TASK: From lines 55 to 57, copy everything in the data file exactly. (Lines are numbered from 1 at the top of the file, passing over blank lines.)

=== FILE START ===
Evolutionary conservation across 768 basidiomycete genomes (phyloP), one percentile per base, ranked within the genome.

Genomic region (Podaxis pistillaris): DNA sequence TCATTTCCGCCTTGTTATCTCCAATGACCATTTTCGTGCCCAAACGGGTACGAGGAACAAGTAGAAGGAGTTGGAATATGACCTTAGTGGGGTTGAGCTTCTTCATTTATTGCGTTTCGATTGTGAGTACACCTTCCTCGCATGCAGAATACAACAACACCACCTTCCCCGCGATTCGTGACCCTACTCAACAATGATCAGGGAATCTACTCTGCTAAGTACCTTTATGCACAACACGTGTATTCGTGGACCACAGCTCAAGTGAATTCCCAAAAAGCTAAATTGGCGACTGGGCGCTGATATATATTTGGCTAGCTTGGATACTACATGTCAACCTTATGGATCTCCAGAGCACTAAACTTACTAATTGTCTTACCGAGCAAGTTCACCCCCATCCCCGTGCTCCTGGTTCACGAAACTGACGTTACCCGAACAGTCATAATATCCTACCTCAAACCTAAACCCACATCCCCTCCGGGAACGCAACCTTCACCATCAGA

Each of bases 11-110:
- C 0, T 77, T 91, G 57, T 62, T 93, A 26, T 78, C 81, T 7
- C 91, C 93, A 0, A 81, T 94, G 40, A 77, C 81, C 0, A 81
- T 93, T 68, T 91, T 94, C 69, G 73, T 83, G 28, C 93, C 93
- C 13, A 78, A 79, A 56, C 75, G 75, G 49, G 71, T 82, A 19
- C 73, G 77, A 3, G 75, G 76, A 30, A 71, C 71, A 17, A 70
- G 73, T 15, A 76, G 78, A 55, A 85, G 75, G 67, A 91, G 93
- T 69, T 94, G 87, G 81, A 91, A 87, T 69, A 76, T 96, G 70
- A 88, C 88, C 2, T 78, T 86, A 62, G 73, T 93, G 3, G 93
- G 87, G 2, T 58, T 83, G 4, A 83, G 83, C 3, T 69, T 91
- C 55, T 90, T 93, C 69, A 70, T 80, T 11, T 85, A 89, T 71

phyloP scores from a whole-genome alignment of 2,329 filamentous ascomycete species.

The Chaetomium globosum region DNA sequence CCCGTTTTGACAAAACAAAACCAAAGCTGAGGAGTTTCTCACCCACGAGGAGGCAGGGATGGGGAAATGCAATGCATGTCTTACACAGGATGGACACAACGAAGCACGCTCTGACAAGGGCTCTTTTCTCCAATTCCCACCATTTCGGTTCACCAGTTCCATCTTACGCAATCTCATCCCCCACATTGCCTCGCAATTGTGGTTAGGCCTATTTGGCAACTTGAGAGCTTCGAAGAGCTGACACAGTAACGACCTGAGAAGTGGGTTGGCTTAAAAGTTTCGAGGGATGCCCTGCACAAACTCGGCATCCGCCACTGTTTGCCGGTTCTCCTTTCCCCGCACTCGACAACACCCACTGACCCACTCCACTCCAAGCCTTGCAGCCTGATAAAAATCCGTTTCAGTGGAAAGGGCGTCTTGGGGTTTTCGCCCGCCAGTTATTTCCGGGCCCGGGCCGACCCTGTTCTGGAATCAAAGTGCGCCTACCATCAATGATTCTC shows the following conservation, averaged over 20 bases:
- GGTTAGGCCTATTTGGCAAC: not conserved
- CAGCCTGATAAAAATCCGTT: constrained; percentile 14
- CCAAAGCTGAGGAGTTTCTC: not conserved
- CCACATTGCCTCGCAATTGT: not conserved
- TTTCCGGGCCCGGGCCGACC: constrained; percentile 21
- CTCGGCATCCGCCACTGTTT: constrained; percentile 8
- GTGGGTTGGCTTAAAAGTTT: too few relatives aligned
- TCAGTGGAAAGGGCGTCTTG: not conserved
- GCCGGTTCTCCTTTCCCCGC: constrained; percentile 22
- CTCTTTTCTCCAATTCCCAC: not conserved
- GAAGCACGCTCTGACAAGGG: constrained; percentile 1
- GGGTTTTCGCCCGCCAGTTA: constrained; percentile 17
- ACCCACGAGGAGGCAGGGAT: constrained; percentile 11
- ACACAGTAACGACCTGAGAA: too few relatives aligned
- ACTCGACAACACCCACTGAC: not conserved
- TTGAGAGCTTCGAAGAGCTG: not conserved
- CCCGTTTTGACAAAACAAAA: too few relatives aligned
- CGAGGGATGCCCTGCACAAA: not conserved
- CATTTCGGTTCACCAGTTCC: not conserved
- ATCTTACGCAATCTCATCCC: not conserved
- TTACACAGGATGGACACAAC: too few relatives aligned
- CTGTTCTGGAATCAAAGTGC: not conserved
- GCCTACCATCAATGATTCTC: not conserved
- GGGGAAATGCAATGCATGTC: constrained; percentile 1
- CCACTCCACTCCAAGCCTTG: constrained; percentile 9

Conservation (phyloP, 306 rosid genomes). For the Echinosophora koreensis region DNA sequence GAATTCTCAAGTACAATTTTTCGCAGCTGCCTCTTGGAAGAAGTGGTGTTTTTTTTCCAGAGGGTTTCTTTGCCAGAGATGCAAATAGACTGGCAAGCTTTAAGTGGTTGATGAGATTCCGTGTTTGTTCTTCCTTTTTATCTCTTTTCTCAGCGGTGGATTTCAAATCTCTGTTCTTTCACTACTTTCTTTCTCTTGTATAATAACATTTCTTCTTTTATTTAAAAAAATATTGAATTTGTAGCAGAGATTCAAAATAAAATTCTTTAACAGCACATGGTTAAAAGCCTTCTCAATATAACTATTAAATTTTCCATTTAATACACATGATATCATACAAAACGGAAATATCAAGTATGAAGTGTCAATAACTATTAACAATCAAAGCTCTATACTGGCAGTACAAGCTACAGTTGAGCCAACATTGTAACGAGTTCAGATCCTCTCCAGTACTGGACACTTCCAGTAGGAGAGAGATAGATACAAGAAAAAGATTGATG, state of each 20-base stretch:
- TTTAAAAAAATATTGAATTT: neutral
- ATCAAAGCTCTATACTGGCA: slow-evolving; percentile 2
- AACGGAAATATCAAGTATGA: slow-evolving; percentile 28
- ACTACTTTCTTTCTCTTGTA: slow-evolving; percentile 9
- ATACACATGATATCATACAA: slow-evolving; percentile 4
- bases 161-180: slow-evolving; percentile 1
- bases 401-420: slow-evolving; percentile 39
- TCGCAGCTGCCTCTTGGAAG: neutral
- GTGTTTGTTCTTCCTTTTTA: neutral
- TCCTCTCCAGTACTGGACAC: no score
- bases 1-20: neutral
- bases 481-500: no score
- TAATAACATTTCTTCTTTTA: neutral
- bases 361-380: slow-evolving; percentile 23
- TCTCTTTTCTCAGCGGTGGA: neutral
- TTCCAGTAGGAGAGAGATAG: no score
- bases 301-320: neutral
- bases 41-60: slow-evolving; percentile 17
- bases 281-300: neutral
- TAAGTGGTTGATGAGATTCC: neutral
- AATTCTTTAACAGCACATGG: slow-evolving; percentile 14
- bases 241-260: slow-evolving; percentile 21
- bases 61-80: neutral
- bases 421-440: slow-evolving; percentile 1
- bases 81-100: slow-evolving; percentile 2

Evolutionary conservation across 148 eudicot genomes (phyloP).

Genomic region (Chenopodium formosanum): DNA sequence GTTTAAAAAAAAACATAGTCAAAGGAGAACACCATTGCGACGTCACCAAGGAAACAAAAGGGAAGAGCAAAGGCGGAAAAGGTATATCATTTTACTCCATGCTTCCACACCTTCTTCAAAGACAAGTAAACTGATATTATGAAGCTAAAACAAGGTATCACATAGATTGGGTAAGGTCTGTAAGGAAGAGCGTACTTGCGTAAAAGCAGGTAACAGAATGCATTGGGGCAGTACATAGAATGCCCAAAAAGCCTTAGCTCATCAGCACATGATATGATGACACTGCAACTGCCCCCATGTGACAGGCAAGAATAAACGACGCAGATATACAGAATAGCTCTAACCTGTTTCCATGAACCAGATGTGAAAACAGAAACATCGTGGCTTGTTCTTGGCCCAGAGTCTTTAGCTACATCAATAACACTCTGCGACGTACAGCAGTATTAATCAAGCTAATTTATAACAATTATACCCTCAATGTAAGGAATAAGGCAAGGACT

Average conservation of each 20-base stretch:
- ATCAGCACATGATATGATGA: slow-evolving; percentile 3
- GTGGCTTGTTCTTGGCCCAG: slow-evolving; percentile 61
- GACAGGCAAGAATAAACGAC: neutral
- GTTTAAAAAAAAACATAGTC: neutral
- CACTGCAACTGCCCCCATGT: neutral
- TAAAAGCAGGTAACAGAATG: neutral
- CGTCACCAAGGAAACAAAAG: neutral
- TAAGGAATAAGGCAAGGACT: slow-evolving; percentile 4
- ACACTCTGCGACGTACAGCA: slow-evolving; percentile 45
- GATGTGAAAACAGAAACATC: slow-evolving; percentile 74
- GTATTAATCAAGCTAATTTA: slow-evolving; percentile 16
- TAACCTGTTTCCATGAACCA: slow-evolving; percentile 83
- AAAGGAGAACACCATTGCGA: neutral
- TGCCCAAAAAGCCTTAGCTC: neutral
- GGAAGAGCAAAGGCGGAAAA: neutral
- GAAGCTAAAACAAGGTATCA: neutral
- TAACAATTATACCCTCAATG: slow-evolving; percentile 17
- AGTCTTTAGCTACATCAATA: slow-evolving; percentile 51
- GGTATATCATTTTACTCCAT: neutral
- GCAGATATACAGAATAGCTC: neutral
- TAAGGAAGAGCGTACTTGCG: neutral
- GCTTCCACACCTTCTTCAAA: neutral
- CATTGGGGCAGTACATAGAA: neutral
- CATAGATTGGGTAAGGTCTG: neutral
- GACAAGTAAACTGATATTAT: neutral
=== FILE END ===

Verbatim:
- bases 361-380: slow-evolving; percentile 23
- TCTCTTTTCTCAGCGGTGGA: neutral
- TTCCAGTAGGAGAGAGATAG: no score